Fear of a Black President

Fictional occupants of the White House.


Barack Obama may be our first black president, but as Clarence Lusane writes in The Black History of the White House (City Lights), pop culture has long fantasized about African-American chief executives. We’ve compiled a slideshow of some fictional occupants of this esteemed office.

James Roy Wilde

Imagined in: O Presidente Negro, 1926 Brazilian sci-fi novel set in United States

Rise to Power: Elected in 2228, when white vote splits between sex-segregated eugenicist parties. Dies mysteriously before he can take the oath of office.

Image: Claridad Coleccion

Douglas Dilman

Imagined in: Irving Wallace’s 1964 novel The Man, later a movie starring James Earl Jones

Rise to Power: House speaker Dilman assumes office after president and veep die. Impeached for uppityness.

Image: Everett Collection

Mays Gilliam

Imagined in: Head of State, a forgettable 2003 Chris Rock comedy.

Rise to Power: Cynical Dems nominate Gilliam as a sure loser. Blue comedy and economic populism win over voters.

Image: Dreamworks

David Palmer

Imagined in: 24, a post-9/11 torture-porn TV drama.

Rise to Power: Beats incumbent, gets poisoned. Sits out election, gets shot by sniper dispatched by his former VP.

Image: Fox

Tom Beck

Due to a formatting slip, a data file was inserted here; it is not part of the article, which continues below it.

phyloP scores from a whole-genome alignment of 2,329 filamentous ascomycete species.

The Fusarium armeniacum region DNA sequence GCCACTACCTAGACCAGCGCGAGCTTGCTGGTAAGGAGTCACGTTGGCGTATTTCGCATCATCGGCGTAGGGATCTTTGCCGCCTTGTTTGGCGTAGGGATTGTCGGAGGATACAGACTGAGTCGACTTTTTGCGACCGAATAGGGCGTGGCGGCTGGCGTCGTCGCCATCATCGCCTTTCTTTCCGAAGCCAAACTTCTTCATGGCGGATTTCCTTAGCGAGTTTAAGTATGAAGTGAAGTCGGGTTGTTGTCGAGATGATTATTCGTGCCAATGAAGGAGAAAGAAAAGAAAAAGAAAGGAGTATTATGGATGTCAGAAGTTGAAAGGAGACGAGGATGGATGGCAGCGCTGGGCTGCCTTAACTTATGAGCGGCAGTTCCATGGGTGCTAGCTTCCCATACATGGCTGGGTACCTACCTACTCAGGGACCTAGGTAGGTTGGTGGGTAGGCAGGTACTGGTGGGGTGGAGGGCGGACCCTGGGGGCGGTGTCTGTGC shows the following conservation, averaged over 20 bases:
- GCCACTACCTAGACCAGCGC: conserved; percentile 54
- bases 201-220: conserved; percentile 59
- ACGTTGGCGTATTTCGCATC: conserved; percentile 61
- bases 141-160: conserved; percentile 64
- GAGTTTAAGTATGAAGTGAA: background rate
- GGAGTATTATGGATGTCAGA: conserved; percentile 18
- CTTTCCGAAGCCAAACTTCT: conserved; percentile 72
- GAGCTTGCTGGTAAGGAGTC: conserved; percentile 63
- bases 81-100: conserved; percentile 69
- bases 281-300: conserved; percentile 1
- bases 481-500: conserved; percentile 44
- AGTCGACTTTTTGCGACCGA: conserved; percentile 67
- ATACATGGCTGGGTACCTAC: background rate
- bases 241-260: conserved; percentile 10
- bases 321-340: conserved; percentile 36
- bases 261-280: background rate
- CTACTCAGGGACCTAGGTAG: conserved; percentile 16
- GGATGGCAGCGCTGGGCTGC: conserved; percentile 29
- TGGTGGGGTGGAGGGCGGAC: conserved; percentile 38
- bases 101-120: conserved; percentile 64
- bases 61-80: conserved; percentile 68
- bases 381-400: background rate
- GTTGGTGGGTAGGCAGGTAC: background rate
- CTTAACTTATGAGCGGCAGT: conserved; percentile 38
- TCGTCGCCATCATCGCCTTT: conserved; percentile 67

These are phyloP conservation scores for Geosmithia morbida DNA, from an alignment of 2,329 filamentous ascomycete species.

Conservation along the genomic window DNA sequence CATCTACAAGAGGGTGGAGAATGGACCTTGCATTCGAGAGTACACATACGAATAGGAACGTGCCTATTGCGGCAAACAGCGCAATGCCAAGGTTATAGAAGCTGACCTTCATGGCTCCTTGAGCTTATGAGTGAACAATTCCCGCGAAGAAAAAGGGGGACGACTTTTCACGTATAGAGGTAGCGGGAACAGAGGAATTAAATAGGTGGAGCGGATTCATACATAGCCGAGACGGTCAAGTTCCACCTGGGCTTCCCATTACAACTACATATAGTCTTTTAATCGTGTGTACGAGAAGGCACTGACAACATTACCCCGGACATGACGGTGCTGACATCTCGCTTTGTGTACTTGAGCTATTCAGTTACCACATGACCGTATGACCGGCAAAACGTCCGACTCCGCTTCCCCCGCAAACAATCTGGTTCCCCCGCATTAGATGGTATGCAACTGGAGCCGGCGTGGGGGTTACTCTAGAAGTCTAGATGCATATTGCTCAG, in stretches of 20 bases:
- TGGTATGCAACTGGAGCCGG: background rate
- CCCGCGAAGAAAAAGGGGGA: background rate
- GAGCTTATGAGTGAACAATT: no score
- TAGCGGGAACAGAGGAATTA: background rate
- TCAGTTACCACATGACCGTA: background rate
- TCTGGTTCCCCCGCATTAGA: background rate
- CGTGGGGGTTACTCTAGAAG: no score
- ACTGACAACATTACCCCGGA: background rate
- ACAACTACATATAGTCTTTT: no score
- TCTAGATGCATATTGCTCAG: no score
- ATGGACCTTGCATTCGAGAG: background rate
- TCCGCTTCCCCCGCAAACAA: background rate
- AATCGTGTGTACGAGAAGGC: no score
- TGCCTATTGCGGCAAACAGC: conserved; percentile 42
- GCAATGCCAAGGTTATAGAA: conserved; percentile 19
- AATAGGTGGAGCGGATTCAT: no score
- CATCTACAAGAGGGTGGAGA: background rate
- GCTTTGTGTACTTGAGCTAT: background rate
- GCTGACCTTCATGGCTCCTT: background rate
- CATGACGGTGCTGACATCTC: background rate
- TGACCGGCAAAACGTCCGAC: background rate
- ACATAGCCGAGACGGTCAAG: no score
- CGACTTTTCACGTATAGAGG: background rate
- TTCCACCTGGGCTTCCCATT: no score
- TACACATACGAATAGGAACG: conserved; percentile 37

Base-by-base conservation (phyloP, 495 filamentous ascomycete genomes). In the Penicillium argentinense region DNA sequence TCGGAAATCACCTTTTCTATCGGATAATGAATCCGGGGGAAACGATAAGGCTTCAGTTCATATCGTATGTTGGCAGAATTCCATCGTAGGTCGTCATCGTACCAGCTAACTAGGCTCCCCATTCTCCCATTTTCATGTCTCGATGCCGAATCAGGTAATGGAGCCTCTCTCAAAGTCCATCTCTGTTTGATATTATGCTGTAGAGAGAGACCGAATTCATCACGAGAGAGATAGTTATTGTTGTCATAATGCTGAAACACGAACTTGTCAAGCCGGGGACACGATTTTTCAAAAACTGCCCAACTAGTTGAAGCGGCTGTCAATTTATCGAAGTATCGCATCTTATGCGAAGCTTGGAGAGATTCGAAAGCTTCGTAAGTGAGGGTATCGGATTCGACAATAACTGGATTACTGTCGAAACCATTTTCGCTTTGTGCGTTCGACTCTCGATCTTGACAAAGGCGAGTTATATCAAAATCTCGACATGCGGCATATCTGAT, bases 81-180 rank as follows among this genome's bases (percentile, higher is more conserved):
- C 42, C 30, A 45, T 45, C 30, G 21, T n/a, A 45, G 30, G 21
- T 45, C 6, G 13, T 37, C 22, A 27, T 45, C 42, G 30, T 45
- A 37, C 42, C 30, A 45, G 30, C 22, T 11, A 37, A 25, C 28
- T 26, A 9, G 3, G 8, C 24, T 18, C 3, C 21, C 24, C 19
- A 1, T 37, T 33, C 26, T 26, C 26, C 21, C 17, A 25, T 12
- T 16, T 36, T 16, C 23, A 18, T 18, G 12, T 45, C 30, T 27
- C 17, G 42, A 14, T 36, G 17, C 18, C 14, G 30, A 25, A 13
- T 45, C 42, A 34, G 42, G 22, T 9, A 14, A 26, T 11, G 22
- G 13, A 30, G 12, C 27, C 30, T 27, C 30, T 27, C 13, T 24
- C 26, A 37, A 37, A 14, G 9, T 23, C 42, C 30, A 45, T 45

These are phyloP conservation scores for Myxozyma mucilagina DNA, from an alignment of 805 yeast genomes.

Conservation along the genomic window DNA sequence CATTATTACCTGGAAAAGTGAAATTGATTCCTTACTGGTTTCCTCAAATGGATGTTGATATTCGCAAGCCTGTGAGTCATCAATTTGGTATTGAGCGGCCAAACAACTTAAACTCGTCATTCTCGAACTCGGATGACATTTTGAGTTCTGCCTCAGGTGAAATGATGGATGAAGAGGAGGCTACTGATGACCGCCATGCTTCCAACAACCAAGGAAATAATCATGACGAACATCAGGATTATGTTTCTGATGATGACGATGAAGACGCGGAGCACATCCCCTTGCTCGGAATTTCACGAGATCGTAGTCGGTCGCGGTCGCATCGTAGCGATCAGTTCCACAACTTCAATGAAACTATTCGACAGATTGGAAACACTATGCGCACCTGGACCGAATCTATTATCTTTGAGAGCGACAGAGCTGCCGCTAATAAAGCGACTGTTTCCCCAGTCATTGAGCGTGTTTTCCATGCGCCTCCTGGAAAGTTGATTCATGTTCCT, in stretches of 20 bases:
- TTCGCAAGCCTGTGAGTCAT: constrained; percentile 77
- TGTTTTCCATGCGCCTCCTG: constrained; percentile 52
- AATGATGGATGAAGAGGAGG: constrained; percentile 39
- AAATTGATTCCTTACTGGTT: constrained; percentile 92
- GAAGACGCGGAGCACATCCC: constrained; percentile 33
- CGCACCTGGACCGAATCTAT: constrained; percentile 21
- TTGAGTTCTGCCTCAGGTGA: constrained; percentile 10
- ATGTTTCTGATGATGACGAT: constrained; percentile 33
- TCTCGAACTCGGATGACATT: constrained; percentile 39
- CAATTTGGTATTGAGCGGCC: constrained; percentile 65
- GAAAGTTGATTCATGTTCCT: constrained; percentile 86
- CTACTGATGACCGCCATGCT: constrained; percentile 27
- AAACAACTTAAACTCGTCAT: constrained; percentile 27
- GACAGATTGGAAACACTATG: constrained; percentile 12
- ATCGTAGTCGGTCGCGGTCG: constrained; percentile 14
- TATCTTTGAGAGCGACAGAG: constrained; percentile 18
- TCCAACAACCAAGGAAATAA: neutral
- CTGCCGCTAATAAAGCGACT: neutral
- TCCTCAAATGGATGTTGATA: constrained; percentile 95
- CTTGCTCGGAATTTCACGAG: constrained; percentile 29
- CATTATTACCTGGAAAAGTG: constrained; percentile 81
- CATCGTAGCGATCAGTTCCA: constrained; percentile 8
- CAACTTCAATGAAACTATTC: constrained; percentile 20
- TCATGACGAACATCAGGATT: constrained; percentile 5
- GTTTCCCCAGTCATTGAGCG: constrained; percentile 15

Imagined in: Deep Impact, 1998 disaster flick starring Morgan Freeman.

Rise to Power: Declares martial law as comet heads toward Earth. Rebuilds US Capitol after tsunami wipes out East Coast.

Image: Globe Photos/Zuma

Robby Jackson

Imagined in: Tom Clancy’s 2003 thriller The Teeth of the Tiger

Rise to Power: VP Jackson assumes office when prez retires. Assassinated by KKK member.

Jim Brisken

Imagined in: Philip K. Dick’s 1966 sci-fi novel The Crack in Space

Rise to Power: Elected in 2080. Domestic racial issues take a backseat to conflict with a hominid race on “alter-Earth.”

Credit: Ace Books/Coverbrowser.com

 

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Minority rule, corruption, disinformation, attacks on those who dare tell the truth: There is a direct line from what's happening in Russia and Ukraine to what's happening here at home. And that's what MoJo's Monika Bauerlein writes about in "Their Fight Is Our Fight" to unpack the information war we find ourselves in and share a few examples to show why the power of independent, reader-supported journalism is such a threat to authoritarians.

Corrupt leaders the world over can (and will) try to shut down the truth, but when the truth has millions of people on its side, you can't keep it down for good. And there's no more powerful or urgent argument for your support of Mother Jones' journalism right now than that. We need to raise about $450,000 to hit our online fundraising budget in these next few months, so please read more from Monika and pitch in if you can.

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